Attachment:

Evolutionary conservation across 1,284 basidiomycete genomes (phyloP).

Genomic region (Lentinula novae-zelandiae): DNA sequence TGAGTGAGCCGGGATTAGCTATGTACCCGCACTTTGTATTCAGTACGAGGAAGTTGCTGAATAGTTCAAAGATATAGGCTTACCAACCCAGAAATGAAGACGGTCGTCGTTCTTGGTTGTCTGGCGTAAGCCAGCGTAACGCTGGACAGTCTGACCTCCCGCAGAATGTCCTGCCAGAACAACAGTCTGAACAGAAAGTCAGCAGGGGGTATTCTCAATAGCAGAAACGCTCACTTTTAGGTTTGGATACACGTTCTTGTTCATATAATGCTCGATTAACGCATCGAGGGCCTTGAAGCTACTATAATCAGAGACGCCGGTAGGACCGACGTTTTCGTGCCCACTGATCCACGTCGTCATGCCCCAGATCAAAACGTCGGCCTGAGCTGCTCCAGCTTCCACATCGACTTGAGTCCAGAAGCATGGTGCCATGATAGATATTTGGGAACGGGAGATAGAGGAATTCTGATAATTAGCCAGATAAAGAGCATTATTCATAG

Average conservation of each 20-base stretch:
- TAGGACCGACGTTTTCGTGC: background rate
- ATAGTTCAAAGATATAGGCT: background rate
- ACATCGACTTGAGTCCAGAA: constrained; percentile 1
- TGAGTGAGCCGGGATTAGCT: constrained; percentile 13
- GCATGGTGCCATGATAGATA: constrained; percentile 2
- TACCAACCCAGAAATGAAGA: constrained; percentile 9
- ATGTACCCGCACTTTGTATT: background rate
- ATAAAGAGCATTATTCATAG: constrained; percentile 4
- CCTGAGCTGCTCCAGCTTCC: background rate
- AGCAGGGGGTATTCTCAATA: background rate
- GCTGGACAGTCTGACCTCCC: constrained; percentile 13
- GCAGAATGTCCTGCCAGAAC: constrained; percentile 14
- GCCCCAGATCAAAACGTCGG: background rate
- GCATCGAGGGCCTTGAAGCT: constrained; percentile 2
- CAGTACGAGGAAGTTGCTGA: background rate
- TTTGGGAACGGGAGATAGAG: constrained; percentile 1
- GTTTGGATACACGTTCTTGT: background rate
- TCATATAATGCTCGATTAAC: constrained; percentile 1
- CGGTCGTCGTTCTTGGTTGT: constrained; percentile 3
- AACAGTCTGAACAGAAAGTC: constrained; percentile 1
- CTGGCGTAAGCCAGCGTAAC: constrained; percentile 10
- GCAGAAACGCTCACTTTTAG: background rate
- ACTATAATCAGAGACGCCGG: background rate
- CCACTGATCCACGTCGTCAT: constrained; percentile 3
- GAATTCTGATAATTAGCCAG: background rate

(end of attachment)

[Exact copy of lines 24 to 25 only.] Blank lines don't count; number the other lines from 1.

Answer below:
- CTGGCGTAAGCCAGCGTAAC: constrained; percentile 10
- GCAGAAACGCTCACTTTTAG: background rate